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  • Writer's pictureLaura Langfitt

6 Questions to Ask Before Getting a Service Dog

1. Do I have the monetary means necessary to care for my service dog?

Service dogs are not only expensive when you are getting one, but also expensive to maintain. They can cost about $2,000 per year without any serious injuries or surgeries. Besides the standard costs of a dog, you will need to take your service dog to the vet on a regular basis to make sure that they are happy and healthy. Much like humans, service dogs should not be expected to work full time if they are physically unable to. As a handler, it is up to you to maintain your best bud’s health.

2. Am I prepared to continue my service dog’s training after they are fully trained?

If you and your service dog are not regularly doing or practicing certain behaviors, they will eventually forget some things. It would be silly to think that your service dog would remember every single behavior after months of not practicing. As a quick nerdy example: when I was in fifth grade I had to memorize the entire “give me liberty or give me death” speech. I ROCKED it! I was the best in the history of the school, according to my fifth grade teacher. It was so good that they recorded it to show it other classes and said that they would never assign that project again because no one could outdo me. Or at least that’s how my fifth grade mind remembered that moment. But if you think I knew that speech a year later, you would be very wrong. I never practiced it again. And I never will. In short, practice makes practically perfect, and perfect practice makes perfect.

3. Do I have a strong support network?

This might be the hardest question to answer. I think we would all love to have a group of family or friends to back us up no matter what, but the truth is, not all of us have that. The thing is, you still need support from somewhere, including health professionals. It’s important that you have other support, whether it’s family, friends, doctors, or someone else. We have been where you are and we have seen the negatives and positives, so feel free to contact us with any questions or even if you just need to hear some supportive words.

4. What are some everyday activities that I cannot complete on my own?

Maybe you have trouble bending down to pick up the pen you dropped or maybe you can’t go into a shopping center alone due to anxiety. A defining factor of what makes a service dog a service dog is that they assist you in your everyday life. In fact, the legal definition of a service dog requires the service dog to perform tasks that make your everyday life easier. If you cannot think of any specific helpful behaviors you need, then perhaps what you are looking for is an Emotional Support Animal. You want to make sure that a service dog is really what you want and part of that means that you should be doing your research on these terms and definitions. A service dog can add anxiety to your plate because of how fuzzy the laws around them are. Make sure you really need one before jumping in head first.

5. What else have I tried?

Another difficult question, I know, but important nonetheless. If what you need is a specific type of medication or maybe regular therapy sessions, then perhaps a service dog is not what you need. This is not to deter you from thinking about a service dog, it is only meant to make sure you have thought and tried multiple things to improve your life. A service dog is not a pet you can put up for adoption once caring for it becomes too difficult. Service dogs are living creatures that need food, water, affection, exercise, attention… I could go on and on. You have to make sure that you are being honest with yourself throughout this entire experience. Without honesty there will be no progress for you. We want to make sure that this is something you actually want to go through with because as I mentioned earlier, it is a huge responsibility and you could potentially make things worse for yourself.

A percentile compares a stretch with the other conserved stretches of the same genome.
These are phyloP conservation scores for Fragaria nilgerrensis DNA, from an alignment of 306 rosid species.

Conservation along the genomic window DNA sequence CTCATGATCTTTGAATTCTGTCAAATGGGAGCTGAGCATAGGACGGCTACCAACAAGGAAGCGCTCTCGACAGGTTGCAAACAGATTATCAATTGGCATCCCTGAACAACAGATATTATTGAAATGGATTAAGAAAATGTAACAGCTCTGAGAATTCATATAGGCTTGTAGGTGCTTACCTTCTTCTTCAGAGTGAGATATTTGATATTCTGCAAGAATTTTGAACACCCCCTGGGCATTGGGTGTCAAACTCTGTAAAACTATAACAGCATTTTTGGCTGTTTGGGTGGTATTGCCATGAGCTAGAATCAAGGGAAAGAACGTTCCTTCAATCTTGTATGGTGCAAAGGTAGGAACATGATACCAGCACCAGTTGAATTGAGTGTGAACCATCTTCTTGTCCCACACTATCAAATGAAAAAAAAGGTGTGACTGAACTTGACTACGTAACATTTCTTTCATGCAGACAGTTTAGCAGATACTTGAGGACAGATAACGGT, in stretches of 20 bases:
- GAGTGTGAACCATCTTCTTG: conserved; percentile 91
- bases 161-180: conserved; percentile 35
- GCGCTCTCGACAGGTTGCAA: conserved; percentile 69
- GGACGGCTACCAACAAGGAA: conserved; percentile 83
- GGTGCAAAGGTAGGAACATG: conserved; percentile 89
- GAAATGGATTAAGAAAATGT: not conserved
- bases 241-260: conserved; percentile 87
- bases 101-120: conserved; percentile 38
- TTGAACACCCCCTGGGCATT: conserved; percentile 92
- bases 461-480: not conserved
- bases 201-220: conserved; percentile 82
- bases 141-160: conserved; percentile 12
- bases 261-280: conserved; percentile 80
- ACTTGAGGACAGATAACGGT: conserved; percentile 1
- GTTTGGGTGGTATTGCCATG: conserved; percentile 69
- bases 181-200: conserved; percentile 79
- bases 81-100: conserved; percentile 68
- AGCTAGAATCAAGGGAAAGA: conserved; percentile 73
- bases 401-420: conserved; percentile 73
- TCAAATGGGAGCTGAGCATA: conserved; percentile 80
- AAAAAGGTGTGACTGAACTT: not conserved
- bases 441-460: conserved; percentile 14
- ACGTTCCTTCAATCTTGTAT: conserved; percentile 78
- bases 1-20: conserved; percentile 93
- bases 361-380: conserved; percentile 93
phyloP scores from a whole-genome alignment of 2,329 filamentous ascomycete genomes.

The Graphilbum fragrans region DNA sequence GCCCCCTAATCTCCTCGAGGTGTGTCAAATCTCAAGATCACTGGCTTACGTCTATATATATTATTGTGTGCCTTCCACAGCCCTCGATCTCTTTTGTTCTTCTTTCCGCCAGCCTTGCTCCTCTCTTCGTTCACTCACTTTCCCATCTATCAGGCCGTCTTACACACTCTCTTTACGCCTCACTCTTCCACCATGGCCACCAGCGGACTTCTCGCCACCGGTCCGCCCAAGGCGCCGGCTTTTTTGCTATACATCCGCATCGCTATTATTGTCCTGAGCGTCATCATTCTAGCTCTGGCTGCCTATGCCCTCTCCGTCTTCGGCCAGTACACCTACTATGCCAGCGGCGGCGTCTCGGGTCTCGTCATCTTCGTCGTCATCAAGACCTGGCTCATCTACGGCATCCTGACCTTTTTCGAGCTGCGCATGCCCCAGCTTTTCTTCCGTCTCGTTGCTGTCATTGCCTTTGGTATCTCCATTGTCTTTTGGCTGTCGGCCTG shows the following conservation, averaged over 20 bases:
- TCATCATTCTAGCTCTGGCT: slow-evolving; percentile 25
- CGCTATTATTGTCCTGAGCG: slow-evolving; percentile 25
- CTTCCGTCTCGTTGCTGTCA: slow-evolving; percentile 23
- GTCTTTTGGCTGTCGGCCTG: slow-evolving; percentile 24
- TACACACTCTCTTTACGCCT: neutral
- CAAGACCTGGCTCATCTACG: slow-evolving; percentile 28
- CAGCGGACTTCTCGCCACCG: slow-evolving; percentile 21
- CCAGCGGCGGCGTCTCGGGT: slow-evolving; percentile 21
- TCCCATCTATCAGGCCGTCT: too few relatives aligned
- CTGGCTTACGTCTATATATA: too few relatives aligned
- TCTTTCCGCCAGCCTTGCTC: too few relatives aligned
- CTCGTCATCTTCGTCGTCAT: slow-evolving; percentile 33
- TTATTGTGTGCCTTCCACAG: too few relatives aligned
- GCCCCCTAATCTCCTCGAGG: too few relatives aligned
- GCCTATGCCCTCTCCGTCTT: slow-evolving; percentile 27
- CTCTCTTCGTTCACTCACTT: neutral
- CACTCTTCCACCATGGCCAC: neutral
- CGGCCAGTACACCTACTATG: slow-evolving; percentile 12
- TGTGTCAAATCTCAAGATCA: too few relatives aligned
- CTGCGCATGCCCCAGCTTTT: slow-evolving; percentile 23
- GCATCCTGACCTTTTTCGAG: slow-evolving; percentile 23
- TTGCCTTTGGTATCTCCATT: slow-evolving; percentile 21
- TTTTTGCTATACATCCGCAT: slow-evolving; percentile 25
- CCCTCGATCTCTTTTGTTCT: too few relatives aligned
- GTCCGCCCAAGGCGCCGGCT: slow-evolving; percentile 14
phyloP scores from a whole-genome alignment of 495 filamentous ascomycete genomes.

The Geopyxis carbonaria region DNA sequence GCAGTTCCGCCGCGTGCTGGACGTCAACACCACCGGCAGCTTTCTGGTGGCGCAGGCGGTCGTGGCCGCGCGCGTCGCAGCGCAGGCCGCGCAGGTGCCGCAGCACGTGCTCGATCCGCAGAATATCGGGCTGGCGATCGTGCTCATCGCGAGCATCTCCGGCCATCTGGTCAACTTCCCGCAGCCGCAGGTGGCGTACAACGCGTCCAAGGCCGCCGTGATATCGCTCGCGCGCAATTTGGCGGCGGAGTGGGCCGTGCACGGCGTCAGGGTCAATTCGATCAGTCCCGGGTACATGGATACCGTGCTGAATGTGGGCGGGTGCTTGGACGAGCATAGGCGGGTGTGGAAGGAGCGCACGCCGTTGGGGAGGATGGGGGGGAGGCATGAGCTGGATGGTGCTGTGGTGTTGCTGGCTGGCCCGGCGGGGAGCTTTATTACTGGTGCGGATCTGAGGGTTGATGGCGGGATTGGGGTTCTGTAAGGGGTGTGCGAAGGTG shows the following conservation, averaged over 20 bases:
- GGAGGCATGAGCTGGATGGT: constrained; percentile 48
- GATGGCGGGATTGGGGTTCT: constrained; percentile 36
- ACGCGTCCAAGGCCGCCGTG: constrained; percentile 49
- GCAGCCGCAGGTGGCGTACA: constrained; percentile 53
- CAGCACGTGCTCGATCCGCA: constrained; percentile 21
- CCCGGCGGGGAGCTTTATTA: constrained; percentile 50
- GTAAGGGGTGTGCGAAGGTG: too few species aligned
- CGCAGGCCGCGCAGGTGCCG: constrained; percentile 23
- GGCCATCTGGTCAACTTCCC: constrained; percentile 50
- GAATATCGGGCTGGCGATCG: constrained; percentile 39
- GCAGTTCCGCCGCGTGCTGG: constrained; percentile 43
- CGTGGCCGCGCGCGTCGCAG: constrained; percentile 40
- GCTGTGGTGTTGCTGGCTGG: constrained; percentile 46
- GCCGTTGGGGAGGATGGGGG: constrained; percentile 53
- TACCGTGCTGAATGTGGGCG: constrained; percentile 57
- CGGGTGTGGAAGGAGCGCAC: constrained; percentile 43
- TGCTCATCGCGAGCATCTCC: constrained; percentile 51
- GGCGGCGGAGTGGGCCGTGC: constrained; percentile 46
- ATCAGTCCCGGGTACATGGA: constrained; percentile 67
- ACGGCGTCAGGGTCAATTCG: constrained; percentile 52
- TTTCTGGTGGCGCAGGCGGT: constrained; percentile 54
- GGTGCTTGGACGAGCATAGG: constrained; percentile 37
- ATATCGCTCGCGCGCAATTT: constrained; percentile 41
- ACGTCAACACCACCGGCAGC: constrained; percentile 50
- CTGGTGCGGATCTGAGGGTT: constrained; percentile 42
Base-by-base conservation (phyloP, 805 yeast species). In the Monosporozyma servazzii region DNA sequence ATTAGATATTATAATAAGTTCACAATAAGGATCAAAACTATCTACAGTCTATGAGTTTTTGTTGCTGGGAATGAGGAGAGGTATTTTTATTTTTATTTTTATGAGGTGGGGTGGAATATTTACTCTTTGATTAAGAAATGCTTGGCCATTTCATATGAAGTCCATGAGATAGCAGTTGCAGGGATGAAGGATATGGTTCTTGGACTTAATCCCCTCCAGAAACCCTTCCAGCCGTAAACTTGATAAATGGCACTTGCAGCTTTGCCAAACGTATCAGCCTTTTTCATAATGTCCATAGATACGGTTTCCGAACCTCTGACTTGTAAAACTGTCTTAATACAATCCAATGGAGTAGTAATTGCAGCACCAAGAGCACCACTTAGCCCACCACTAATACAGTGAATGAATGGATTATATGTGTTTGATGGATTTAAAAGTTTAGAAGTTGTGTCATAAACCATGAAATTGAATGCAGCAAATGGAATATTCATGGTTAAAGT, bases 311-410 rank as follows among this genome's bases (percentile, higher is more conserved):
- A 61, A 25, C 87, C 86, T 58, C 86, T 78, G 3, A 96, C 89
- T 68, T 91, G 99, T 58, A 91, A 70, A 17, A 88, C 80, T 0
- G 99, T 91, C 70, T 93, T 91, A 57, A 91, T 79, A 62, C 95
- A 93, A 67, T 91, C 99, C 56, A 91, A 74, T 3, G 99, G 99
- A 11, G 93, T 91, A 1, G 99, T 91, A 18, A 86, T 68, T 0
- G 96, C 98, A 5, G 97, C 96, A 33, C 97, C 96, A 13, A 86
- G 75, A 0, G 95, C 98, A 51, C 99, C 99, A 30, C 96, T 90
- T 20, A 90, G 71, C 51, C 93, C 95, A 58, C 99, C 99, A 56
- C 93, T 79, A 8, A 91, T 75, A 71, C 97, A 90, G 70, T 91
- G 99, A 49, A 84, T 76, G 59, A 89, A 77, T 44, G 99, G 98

6. Have you ever had a dog?

FINALLY, AN EASY QUESTION! You should have a pretty easy time answering yes or no to this question. If you haven’t had a dog before we can help you through all of steps it takes to get ready for one, but if you have had a dog before that does not mean you are in the clear. As a trainer who used to work for a big name pet store, one of the most frustrating things people would say to me is, “it’s ok, I’ve had a dog before, so I do it this way,” while I was watching them do something inherently wrong with their pet. Having had an animal before does not make you an expert. I have been paying taxes for YEARS but that doesn’t mean that I have even the slightest idea what the heck I am doing. It’s ok to be wrong as long as you are willing to learn the right way! So many people believe the first way that they learn how to do something is the correct way, mainly because they are too prideful to admit that they would have believed something that is incorrect. “It is easier to fool a man than it is to tell a man he has been fooled.” Good ole Mark Twain, hitting us with the good quotes. All I am saying is make sure that you have an open mind when you are asking an expert for advice. And as always, do some research.

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